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Post partum blues can really incapacitate a new mother. Here is the author’s personal account of the ways in which she combated these terrible times.
It was a week since I had delivered my twins, and I was having dinner in my room despite not having an appetite for it (because “You have to eat beta, you are feeding two”). My family was in the adjoining room having a casual conversation, when suddenly I overheard them discussing me.
“Why is she in such a low mood? It seems she doesn’t feel any love for her babies.”
“Yes, she doesn’t look happy at all. In fact, she is always on the verge of crying.”
“She is behaving strangely, she doesn’t even smile when she looks at her babies.”
“Why doesn’t she realize, she is so lucky to be blessed with twins!”
And on the other side of the wall, I cried again, for the nth time since I had come back from the hospital.
Postpartum mood disorders seemed to be a theoretical topic for me when I was posted in Obstetrics & Gynaecology during my internship. Any female acting frantic was jokingly said to be having PPP (post partum psychosis), while any female not willing to hold her baby or reluctant to breastfeed was presumed to be snobbish. It took me a twin pregnancy and massive hormonal turbulence to understand that all that we observed was not intentional.
Post Partum Depression (PPD) is the type of depression you may get after you have a baby, usually in the first 3 weeks but can appear upto one year. You feel overwhelmed with sadness, hopelessness and guilt, and you find it difficult to bond with the baby. PPD doesn’t just affect first-time moms. You can get it even if you didn’t have it when your other children were born.
There can be many causes. The sudden drop of hormones that you build up during pregnancy can trigger depression in some women. Personal or family history of depression, stress, or if you aren’t prepared to care for or support the baby, all can predispose you to PPD.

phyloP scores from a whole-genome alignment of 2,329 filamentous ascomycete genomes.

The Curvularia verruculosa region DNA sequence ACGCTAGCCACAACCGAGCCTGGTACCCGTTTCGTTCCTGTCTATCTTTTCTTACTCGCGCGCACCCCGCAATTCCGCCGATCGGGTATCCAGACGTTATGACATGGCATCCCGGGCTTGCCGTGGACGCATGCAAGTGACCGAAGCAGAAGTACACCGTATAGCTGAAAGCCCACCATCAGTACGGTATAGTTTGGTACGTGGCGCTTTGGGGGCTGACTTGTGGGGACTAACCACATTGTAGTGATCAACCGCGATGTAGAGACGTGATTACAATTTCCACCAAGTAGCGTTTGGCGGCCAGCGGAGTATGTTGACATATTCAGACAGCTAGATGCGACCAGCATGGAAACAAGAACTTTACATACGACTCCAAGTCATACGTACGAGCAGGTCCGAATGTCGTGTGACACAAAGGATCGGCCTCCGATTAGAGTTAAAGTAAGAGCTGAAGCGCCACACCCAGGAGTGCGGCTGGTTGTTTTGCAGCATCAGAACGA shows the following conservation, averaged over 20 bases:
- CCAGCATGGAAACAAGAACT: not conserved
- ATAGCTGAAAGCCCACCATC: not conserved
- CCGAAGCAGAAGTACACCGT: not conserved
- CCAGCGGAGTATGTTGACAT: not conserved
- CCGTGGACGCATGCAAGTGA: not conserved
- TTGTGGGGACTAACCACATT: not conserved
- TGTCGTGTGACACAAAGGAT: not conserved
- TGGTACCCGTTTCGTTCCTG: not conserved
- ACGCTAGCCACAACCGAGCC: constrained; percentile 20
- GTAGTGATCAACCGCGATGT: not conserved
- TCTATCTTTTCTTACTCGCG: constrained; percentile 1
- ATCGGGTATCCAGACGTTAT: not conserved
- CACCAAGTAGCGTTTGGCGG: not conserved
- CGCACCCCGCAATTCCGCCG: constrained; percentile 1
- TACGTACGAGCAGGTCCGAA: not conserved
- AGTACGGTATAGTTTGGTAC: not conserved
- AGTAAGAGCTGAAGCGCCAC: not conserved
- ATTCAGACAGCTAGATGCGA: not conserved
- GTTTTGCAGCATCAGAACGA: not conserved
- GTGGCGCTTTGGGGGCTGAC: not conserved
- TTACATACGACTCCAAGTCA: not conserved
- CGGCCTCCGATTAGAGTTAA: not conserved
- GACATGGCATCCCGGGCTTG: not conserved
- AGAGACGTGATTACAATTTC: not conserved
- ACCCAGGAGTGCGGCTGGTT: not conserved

You may need to consult a doctor for counselling and treatment if it doesn’t improve in a week or two.
My husband had noticed these symptoms in me during the initial few days itself and my sister (being a mother of two young children) was extremely empathetic which helped my family understand my unique situation.
So here I list how I survived the post partum blues, hoping that it helps the fellow mommies.
Thanks to a supportive husband who understood that some space and time away from family and babies will help the new mom unwind, he took me out for dinner to a nearby joint during my 40 days confinement. I will be forever indebted to him for acknowledging that my mental health is as important as my physical health.
As soon as you deliver, the world surrounding you instantly turns from a mommy friendly place to a baby friendly place. The doctors, nurses, family and even you just have one thing on your mind that “Breast is best”. But breastfeeding is not a leisure walk. It is an acquired skill and takes time to master.
The initial few days are a real challenge for both the mother and the child. Just like you, even the baby is doing this activity for the first time.
So just relax those nerves.
My sister had given me a brilliant advice that “while breast feeding, make your best possible effort”. I would emphasise that please note it is ‘your’ best effort, so don’t compare it to anyone else’s. Also, ‘best possible’ implies that do what you think is possible in your scenario. If you are not feeling healthy or lack support, please excuse yourself.
So, Breast is Best but a ‘Fed Baby with a Happy Mother’ is better.
The first thing that accompanies being a mom is ‘Mom-guilt’. It is the perpetual sense of failing at doing what is best for your baby.
So, just learn to forgive yourself as you will need to practice this for the next two decades at least. We are just humans trying to do our job and failing at it will always be one of the two possibilities.
Though your appetite may be negligible, eat well. Never forget that you are recuperating from a major health altering event in your life.
Eat healthy and forget about those extra pounds for at least a few months.
Especially during the first 6 weeks, move to the house where you would get maximum rest and minimum stress. It can either be your own house or your mother’s. You need all the tender loving care in this new phase, even more than what you needed in pregnancy.
Do not shy away from expressing your feelings to your confidante for the fear of being judged. Seek help professionally if you feel the need.
This one thing works well for us introvert mothers who cannot survive without some alone time.
My mom knew it well that I need some time off to unwind from all the baby related work. She made it a point that from 7 am to 10 am, she would send me to a separate room to calm and collect myself for another hectic day and sleepless night.
I would like to conclude that my situation improved in 2-3 weeks without any treatment. However, if you feel your symptoms do not improve or are severe, please consult a doctor.
Eventually, ‘A happy mom means a happy baby’.
Published here earlier.
Image source: flickr, for representational purposes only.
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Dr. Mansi Bajaj Malik , founder of Friday Night Column , is a physician by profession and
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